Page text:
By Will Jennings in Beijing
Steve Arnold’s Paralympic debut is on the razor’s edge after testing positive for Covid-19.
The Nordic skiing star was forced to withdraw from Saturday’s sprint biathlon after retuning the positive result before leaving for China.
All athletes and participants in the Games must provide two negative PCR tests within 96 hours before flying to Beijing, the second of which must be carried out in a Chinese state-approved laboratory.
Former Army Sergeant Arnold, 42, was preparing for his long-awaited Paralympic debut after missing out on PyeongChang 2018 and his options for the rest of the Games are now being considered.
Although he missed the sprint biathlon in Zhangjiakou, Arnold is also due to compete in the sitting biathlon and cross-country skiing events at the end of this week and could therefore still fly to Beijing if he fully recovers.
Phil Smith, ParalympicsGB Chef de Mission for Beijing 2022, said: “I know this is bitterly disappointing news for Steve after all the hard work he has put in to make the team in such a demanding sport.
“Athlete health and wellbeing is our top priority and we have a comprehensive wellbeing plan in place to ensure Steve has all the support he needs as we continue to work with him to assess if he is able to compete in events later in the competition schedule.
Arnold prepared for the Games by finishing in the top ten at the World Championships in Lillehammer and was determined to ensure that his one shot on the big stage – he will be 46 when Milan-Cortina 2026 takes place – counts. .
The former para-cyclist suffered his injuries while serving in Afghanistan in 2011 before finally taking up Nordic skiing – consisting of biathlon and cross-country skiing – in 2017.
He narrowly missed selection for the Games four years ago but was due to be part of a 24-person GB Paralympic team in Beijing – the biggest for a Winter Games since Lillehammer 1994.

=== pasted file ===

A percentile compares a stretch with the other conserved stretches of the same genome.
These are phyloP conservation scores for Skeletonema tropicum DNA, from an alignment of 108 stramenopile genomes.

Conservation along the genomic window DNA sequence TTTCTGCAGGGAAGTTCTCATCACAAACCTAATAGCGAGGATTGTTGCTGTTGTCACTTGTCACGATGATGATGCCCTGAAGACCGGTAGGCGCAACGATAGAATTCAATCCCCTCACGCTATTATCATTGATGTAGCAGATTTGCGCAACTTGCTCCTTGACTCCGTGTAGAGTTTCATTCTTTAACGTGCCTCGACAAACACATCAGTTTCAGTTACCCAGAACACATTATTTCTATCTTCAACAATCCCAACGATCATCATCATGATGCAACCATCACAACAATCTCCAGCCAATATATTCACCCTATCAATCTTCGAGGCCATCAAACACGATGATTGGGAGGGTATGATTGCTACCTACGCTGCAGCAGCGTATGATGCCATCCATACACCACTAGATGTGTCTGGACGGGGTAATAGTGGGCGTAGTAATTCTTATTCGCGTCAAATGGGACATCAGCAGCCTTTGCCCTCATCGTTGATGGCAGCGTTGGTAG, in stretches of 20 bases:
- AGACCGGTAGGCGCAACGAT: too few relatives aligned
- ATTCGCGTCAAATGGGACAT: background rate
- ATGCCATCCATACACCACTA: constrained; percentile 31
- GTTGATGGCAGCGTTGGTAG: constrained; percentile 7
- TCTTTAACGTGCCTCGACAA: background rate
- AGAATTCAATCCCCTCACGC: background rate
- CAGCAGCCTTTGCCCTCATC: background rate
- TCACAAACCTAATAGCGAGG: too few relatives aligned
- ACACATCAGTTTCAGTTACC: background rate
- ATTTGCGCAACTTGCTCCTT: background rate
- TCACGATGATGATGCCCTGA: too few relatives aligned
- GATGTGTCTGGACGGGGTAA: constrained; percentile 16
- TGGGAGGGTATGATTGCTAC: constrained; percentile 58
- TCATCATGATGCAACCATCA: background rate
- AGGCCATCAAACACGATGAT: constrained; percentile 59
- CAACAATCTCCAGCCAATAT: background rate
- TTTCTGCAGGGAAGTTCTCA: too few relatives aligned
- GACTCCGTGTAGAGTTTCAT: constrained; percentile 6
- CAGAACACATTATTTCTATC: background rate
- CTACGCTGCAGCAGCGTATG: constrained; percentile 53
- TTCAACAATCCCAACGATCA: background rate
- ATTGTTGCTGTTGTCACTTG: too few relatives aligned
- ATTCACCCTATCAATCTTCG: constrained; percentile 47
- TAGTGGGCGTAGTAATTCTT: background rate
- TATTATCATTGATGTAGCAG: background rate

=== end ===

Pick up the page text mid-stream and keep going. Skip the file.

After earning his selection, Arnold, one of more than 1,000 athletes able to train full-time, have access to the best coaches in the world and benefit from technology, science and state-of-the-art medical support thanks to vital funding from the National Lottery, said: “It’s an incredible feeling.
“A tremendous amount of hard work has gone into this. I just missed out in 2018 – I got into the sport too late and needed to do too much to get there, so I had so much drive and determination to compete and get there this time.
“At the time to miss it was very disappointing. I found it difficult for the first two months after that, but looking back I probably wasn’t ready. Four more years of training was definitely what I needed.
“I’m not getting any younger, I’m 42 and I only started this sport at 37. Most people then think of retiring rather than going to their first Paralympic Games.
“I put a lot into it, and this will probably be my one and only chance…”
No one does more to support our Olympic and Paralympic athletes than National Lottery players, who raise over £30million every week for good causes including grassroots and elite sport. Discover the positive impact of playing the National Lottery on www.lotterygoodcauses.org.uk and get involved using the hashtag: #TNLAthletes